Three Sci-Fi Authors View the Future An excerpt from Scholastic Voice (1974) with original quotes from Philip K. Dick speculating on the future of humanity.
"Horselover Fat and The New Messiah" 1981 Interview with Philip K. Dick conducted by John Boonstra. Hartford Advocate April 22, 1981. Valis, The Divine Invasion and PKD's personal and professional lives are among the topics in this revealing interview.
"I find that you can only really develop characters based upon actual people."
Phil K. Dick Interview Slash, May 1980. A stream of consciousness discussion about the politics of the day.
"I, like John Denver, can't turn down a good taco."
1971 Interview With Philip K. Dick Arranged by Loren Cavit, Redwood High School, Larkspur, California. Published in Russell Hill, Reflections of the Future; an Elective Course in Science Fiction and Fact: Laboratory Manual. (Ginn and Company, 1983: pp. 57-58.)
A discussion of the short story "Roog."
An Interview With America's Most Brilliant Science-Fiction Writer (Philip K. Dick) by Joe Vitale. From The Aquarian, 1978. Contributed by Frank Bertrand. Internet exclusive
"I'm what they call an "acosmic pan-enthiest," which means that I don't believe that the universe exists. I believe that the only thing that exists is God and he is more than the universe. The universe is an extension of God into space and time."
An Interview with Philip K. Dick by
N.J. Petrunio. Conducted circa spring 1973. Published
here for the first time. An Internet exclusive.
"Yet, he stated, women
are all sneaky, crafty and wicked. This last was said
with a large friendly smile; the teasing words and smile
directed toward his lovely wife, Tessa."
Vertex Interviews Philip K. Dick by
Arthur Byron Cover. Conducted 7/1/73.
Published in Vertex, Vol. 1, no. 6, February 1974,
"I would say I write
because there are not enough people in the world who can
give me enough companionship."
Even Sheep Can Upset Scientific Detachment by
Philip Purser. Conducted 12/5/73. Published in
London Daily Telegraph Magazine, No. 500,
July 19, 1974, pp. 27-30.
"It's true that I'm very
much interested by chaos as opposed to order. I opt for
chaos, by which I mean flux, a necessary uncertainty --
Goethe's 'element of chance that confounds the philosophies
of God and man'."
Hour 25 hosted by Mike Hodel. Conducted 6/26/76
on KPFK-FM, North Hollywood, California. First published
version as, "The Mainstream That Through the Ghetto Flows/
An Interview with Philip K. Dick," in The Missouri
Review, Vol. VII, No. 2 (Winter, 1984), pp. 164-85.
SPECIAL:To hear PKD speaking in a RealAudio version
of the Hour 25 broadcast click here.
"I always try to find
somebody who's the victim of the idea and somebody
who's the master of the idea, so that you have a
bifurcated society with somebody who's going to make it
off the idea and somebody who's going to be victimized by
An Interview with Philip K. Dick by Daniel DePrez.
Conducted 9/10/76. Published in Science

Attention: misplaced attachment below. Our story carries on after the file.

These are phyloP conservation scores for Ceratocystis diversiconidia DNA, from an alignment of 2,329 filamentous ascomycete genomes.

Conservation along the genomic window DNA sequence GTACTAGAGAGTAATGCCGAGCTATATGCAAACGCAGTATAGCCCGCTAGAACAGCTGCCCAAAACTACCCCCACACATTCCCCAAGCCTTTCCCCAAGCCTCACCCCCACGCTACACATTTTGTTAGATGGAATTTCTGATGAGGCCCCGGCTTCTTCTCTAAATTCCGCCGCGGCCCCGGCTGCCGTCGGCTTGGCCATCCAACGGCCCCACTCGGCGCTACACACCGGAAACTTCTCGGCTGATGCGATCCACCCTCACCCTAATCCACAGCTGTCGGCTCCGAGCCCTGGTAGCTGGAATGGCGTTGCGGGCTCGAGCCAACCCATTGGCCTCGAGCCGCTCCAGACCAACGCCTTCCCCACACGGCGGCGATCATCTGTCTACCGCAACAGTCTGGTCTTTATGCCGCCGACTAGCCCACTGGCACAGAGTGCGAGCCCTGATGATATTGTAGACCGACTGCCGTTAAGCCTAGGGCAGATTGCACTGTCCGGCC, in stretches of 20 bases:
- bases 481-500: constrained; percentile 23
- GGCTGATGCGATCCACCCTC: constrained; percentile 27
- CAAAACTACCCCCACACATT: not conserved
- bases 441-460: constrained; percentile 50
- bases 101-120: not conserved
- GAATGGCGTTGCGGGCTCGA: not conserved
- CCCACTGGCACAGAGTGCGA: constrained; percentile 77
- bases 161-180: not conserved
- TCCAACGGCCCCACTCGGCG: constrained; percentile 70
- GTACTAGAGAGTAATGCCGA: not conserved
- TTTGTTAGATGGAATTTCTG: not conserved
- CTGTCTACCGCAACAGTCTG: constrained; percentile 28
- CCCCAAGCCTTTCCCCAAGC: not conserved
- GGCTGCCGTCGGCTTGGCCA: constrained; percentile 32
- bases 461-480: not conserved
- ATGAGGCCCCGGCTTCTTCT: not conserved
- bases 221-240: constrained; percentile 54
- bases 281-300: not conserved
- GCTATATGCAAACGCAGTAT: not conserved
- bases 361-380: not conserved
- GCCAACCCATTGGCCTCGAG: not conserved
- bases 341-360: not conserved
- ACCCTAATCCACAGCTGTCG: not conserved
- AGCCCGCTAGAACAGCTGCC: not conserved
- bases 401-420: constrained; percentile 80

Fiction Review, No. 19, Vol. 5, no. 3, August 1976,
"I have very powerful
beliefs, and I have experienced very powerful religious
experiences, but they do not fit the doctrines of the
Church, particularly. Yet I will stick by them as
So I Don't Write About Heroes: An Interview with
Philip K. Dick by Uwe Anton & Werner Fuchs. Transcribed
by Frank C. Bertrand. Conducted circa 19-25 September 1977
at "2 ème festival international de la SF de Metz [France]". First
published, in English, in SF EYE, No. 14, Spring 1996,
"What I like best in my
own writing is blending humor and tragedy together, to show
that they are inseparable, like yin and yang."
A Conversation with Philip K. Dick by Richard A.
Lupoff. Conducted circa early-mid October 1977. First
broadcast on KPFA-FM Berkeley, California circa 11/77.
Published in Science Fiction Eye, Vol. 1, no. 2,
August 1987, pp. 45-54.
"It's a ghetto in the respect
that most science fiction fans are ignorant of great mainstream
literature of the past."
Philip K. Dick on Philosophy: A Brief Interview by
Frank C. Bertrand. Conducted by letter, circa 1/80.
First published, in English, in Niekas, No. 36, 1988,
"There is SF because the
human brain craves sensory and intellectual stimulation before
anything else, and the eccentric view provides unlimited
stimulation, the eccentric view and the invented world."
Philip K. Dick: Confessions Of A SF Artist by George Cain and Dana Longo, in Denver Clarion, October 23, 1980.
"I'm totally against organized religion....I believe you have a direct relation with the divine or you have no relation with the divine. It has nothing to do with faith or dogmatic creeds."
TZ Interview, by John Boonstra, in Rod Serling's The Twilight Zone Magazine, Vol. 2, No. 3, June 1982, pp. 47-52.
"I cast around for a model that would bring something new into science fiction, and it occurred to me to go all the way back to the picaresque novel and have my characters be picaroons -- rogues -- and write it in the first person vernacular, using a rather loose plot....I see this as a protest form of the novel, a repudiation of the more structured bourgeois novel that has been so popular."